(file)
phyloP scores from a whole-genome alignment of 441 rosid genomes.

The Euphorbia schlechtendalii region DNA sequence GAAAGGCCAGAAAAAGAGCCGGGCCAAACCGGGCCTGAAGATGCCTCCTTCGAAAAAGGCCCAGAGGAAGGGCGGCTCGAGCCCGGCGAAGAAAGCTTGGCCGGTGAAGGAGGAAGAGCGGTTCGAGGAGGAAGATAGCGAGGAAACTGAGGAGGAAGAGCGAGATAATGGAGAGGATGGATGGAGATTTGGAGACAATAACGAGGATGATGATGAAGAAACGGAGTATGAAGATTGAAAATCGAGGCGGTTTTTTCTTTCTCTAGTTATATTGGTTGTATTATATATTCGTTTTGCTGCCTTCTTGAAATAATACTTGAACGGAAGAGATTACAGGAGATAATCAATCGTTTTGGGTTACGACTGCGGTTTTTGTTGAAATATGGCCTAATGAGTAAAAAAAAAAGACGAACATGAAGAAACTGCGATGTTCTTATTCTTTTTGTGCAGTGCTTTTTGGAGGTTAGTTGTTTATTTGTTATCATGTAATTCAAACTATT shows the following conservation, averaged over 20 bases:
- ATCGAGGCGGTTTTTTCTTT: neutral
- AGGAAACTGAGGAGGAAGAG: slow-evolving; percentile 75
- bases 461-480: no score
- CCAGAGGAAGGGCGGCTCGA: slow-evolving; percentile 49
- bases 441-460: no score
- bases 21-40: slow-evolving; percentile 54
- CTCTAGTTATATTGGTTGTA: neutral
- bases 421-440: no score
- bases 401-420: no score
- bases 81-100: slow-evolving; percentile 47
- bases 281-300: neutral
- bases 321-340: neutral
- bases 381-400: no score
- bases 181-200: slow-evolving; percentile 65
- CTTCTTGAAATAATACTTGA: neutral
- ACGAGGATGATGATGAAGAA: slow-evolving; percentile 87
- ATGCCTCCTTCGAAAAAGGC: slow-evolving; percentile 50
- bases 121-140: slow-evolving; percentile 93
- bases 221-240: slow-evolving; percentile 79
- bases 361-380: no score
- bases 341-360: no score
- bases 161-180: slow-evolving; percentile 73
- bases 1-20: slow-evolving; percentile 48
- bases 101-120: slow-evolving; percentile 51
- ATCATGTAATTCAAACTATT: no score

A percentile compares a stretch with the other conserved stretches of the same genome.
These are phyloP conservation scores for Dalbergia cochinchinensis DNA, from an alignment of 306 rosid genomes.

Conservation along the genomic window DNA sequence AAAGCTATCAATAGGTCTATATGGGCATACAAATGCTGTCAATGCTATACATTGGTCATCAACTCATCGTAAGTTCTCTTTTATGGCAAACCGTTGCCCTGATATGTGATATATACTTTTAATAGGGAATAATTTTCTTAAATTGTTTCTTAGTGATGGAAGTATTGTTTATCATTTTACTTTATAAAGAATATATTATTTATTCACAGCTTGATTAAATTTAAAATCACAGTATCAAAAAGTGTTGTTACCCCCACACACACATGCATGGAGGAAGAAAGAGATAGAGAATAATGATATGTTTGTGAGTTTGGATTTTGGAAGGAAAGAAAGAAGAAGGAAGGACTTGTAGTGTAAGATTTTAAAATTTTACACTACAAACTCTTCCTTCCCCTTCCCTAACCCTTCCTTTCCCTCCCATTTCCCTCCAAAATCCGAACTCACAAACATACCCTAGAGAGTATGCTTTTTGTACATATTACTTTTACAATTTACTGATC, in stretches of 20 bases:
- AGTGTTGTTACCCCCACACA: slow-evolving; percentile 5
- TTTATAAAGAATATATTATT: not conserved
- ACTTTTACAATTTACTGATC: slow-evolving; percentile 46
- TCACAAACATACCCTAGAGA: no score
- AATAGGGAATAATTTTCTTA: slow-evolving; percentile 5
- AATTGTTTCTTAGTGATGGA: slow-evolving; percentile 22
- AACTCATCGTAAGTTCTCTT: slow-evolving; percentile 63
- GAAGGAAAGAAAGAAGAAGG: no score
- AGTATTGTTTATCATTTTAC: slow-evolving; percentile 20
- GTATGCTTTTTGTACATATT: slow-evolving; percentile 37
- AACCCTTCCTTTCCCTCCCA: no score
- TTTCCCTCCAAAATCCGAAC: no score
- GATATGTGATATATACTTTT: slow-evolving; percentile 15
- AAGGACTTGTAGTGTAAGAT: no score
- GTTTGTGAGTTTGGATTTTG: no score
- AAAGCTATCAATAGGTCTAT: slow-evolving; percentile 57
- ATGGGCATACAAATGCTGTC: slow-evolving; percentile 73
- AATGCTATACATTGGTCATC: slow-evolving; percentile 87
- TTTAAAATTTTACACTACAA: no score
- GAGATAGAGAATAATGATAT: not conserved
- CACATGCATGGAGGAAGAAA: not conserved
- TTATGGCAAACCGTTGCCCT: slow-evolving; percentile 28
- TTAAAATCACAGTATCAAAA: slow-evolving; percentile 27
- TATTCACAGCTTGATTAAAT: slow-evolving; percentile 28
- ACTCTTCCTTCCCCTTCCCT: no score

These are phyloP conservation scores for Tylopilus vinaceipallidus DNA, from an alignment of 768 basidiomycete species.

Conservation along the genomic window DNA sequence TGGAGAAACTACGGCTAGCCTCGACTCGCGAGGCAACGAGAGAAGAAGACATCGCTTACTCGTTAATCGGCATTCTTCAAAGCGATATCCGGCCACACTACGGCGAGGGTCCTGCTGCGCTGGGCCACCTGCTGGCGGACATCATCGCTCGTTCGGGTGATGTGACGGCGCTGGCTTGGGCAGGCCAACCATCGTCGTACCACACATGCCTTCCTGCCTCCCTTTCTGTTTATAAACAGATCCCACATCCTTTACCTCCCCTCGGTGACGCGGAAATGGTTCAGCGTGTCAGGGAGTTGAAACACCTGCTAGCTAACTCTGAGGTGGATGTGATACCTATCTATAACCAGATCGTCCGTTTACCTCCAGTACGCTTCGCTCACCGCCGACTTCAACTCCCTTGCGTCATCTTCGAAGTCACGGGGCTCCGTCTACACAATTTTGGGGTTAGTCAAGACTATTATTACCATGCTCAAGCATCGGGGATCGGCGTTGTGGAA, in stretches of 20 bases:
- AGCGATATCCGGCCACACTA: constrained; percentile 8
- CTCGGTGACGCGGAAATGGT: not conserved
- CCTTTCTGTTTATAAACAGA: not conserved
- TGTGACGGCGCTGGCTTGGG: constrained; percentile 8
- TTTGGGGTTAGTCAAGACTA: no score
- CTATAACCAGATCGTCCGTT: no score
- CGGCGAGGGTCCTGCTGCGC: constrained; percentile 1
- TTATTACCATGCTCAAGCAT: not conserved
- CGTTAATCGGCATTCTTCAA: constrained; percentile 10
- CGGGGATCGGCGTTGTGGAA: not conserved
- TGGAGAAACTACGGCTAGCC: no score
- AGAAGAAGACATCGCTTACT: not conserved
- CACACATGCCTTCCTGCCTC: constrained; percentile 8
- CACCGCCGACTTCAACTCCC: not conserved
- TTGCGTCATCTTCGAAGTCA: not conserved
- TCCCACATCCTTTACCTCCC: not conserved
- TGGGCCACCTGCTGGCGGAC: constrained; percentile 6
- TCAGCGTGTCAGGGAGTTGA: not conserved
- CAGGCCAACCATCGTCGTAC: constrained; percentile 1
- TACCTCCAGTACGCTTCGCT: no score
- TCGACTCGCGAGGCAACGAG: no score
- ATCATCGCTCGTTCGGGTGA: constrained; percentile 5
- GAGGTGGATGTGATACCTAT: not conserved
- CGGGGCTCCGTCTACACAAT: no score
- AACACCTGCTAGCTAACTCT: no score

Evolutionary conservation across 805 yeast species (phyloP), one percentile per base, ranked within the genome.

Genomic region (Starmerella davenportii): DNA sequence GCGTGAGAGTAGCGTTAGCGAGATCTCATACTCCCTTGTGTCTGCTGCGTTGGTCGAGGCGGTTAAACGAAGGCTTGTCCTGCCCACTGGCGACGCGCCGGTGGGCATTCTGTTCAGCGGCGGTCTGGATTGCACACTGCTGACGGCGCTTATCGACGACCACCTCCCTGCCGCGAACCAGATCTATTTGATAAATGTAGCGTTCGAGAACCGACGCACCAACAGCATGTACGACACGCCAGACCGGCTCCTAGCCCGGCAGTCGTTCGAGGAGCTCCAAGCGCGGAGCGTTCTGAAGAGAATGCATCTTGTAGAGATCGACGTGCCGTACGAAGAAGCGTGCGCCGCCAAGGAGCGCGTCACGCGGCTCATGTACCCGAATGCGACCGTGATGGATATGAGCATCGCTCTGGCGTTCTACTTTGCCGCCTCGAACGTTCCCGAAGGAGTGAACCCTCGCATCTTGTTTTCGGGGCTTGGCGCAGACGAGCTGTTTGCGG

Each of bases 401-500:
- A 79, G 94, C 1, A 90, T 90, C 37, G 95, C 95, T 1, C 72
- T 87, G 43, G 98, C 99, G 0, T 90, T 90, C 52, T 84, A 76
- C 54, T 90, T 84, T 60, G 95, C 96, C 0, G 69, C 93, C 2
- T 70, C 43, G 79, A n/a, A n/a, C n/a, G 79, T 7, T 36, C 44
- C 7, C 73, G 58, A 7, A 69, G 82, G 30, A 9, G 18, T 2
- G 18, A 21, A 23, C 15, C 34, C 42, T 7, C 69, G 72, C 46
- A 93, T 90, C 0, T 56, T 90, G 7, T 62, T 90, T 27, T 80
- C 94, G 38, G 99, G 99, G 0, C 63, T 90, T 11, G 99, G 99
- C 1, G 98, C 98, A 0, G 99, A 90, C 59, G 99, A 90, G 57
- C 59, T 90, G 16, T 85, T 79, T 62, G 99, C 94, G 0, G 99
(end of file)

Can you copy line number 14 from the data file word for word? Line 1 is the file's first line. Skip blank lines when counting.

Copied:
- bases 321-340: neutral